| June 2004 | Vol 36 | Issue 3 | 159-162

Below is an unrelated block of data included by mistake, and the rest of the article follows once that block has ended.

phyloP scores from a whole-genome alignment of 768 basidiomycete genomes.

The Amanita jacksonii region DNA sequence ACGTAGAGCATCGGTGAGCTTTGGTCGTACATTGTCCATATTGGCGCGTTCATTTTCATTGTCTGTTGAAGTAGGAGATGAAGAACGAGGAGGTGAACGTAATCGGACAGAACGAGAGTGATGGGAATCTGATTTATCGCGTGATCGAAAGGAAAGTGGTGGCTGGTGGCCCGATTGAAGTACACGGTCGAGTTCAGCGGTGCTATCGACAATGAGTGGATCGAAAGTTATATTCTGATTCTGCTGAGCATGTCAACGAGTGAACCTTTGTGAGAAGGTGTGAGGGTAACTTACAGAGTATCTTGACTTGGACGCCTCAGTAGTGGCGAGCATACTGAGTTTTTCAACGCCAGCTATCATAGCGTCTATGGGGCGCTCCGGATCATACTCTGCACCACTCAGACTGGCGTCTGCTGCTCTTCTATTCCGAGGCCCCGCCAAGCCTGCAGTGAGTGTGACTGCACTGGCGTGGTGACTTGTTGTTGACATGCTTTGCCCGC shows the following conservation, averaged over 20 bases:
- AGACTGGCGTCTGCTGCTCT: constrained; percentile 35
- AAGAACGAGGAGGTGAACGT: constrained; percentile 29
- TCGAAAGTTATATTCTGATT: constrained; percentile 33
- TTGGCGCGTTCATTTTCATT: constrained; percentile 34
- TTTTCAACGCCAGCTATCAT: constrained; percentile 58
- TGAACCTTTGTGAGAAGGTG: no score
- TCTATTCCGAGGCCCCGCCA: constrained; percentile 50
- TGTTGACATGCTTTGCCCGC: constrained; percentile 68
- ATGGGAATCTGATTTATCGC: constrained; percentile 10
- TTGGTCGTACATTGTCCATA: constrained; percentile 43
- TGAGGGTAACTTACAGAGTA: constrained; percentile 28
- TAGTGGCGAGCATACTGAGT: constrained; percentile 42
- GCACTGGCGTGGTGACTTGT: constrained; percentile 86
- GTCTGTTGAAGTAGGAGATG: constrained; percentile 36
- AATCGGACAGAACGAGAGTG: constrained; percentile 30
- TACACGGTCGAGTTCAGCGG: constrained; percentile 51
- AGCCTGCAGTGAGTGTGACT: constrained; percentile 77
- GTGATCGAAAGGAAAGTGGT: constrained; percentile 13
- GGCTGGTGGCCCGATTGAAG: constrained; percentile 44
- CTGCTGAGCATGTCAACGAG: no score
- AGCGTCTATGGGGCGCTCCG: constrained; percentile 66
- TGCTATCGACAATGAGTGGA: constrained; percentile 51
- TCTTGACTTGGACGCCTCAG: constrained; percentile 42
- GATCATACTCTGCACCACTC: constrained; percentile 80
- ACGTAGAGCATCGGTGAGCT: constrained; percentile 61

which was prepared by an expert Ayurvedic practioner. The dried extract (yield 6 g) was used to compare the activity of BG on different learning and memory paradigms. The transfer latency was again recorded 24 h after the first exposure. Elevated plus maze Rats were divided into 5 groups of 6 animals each as follows: Group I animals served as control and received distilled water (10 ml/kg. Nagpur. The maze was elevated at a height of 50 cm from the ground. Statistical analysis The data obtained were analyzed using one-way analysis of variance (ANOVA) followed by Dunnett’s test. The results were comparable with the alcoholic extract of BM. India. The level of significance was set at P<0. * * * * Figure 1: Effect of Bramhi Ghrita on spatial memory in elevated plus maze in rats *P<0. IV and V were fed orally with BG (30. No mortality was obser ved up to this dose. was noted as transfer latency. 2. Groups III.).Achliya G. Time to find the hidden platform is considered as escape latency. The test formula160 Indian J Pharmacol The rats showed a significant decrease in transfer latency in all groups (including control) on the second day. The apparatus used is a circular water tank (100 cm in diameter) filled to a depth of 30 cm with water (250C). The plant material was authenticated by the Department of Botany. The alcoholic extract of BM also showed a decrease which was not statistically significant when compared with control. Morris water maze The time required to reach the hidden platform in the water maze is illustrated in Figure 2. Group II animals received alcoholic extract of BM 40 mg/kg orally6 for comparison. The BG (100 mg/kg) treated animals reached the hidden platform in significantly lesser time than vehicle-treated animals. 2. 1. Animals received 4 trials for the first day and 8 trials per day with 5 min. p. The animals were placed individually 30 min af ter oral administration of either vehicle or test drug at the end of either of the open arms and the time taken by the animal to move from open to closed arm (Transfer latency) was noted on the first day. The ethanol was removed from the extract by distillation under reduced pressure to obtain a dried residue. The mice were released into the water and allowed 90 s to find the platform. 50 and 100 mg/kg). Groups III. Four points equally distributed along the perimeter of the tank ser ved as starting locations. The analysis revealed significant differences in transfer latency in EPM performance between BG (100 mg/kg) and vehicle-treated animals on both the days (P<0. Plant extract The aerial parts of Bacopa monneri (BM) were collected from the local forest of Deolapar and dried under shade. The for mulation was used as received in the present study. Group II animals received alcoholic extract of BM 40 mg/kg orally. IV and V received BG in doses of 30. The mice treated with BG (50 and 100 mg/ kg) showed a significant decrease in escape latency as compared with the control group (Figure 2). (Figure 1). Elevated plus maze15 tions were administered 30 min prior to the first trial daily.05 when compared to control (One-way ANOVA followed by Dunnett’s test) | June 2004 | Vol 36 | Issue 3 | 159-162 . The time elapsed between the time that the animal was placed on the open arm and the time at which all 4 legs were inside the enclosed ar ms. There was a significant difference between BG and vehicle-treated animals on Days 2-5 and 8.05. Deolapar Dist. Experimental The formulation was fed up to 2 g/kg to the animals (rats and mice) and they were observed for 24 h for mortality if any. inter-trial interval for 8 days until the performance was stable and the latency to find the platform was low (<10 sec). The platform remained in the same position during the training days. Results The formulation BG was safe on oral administration up to the dose of 2000 mg/kg. Nagpur. 6 and 7 did not show a significant difference. Data for Days 1. The plant material (750 g) was then subjected to defatting with petroleum ether (60-80) and extracted with ethanol (95% v/v) using Soxhlet extractor. 1. Morris water maze task16 Mice were grouped as 6 animals each in 5 groups as follows: Group I animals ser ved as control and received vehicle only. Nagpur University. The EPM apparatus used in the study consisted of two open and two closed arms facing each other. Bramhi Ghrita (BG) The for mulation BG was obtained as a gift sample for research from the Go-Vigyan Anusandhan Kendra. 50 and 100 mg/kg orally. The platform in the water maze was kept at the same position throughout the test to assess the effect of BG on spatial reference memory.05).o. et al. The tank was divided arbitrarily into four equal quadrants and a small platform (5 cm width) was located in the center of one of the quadrants.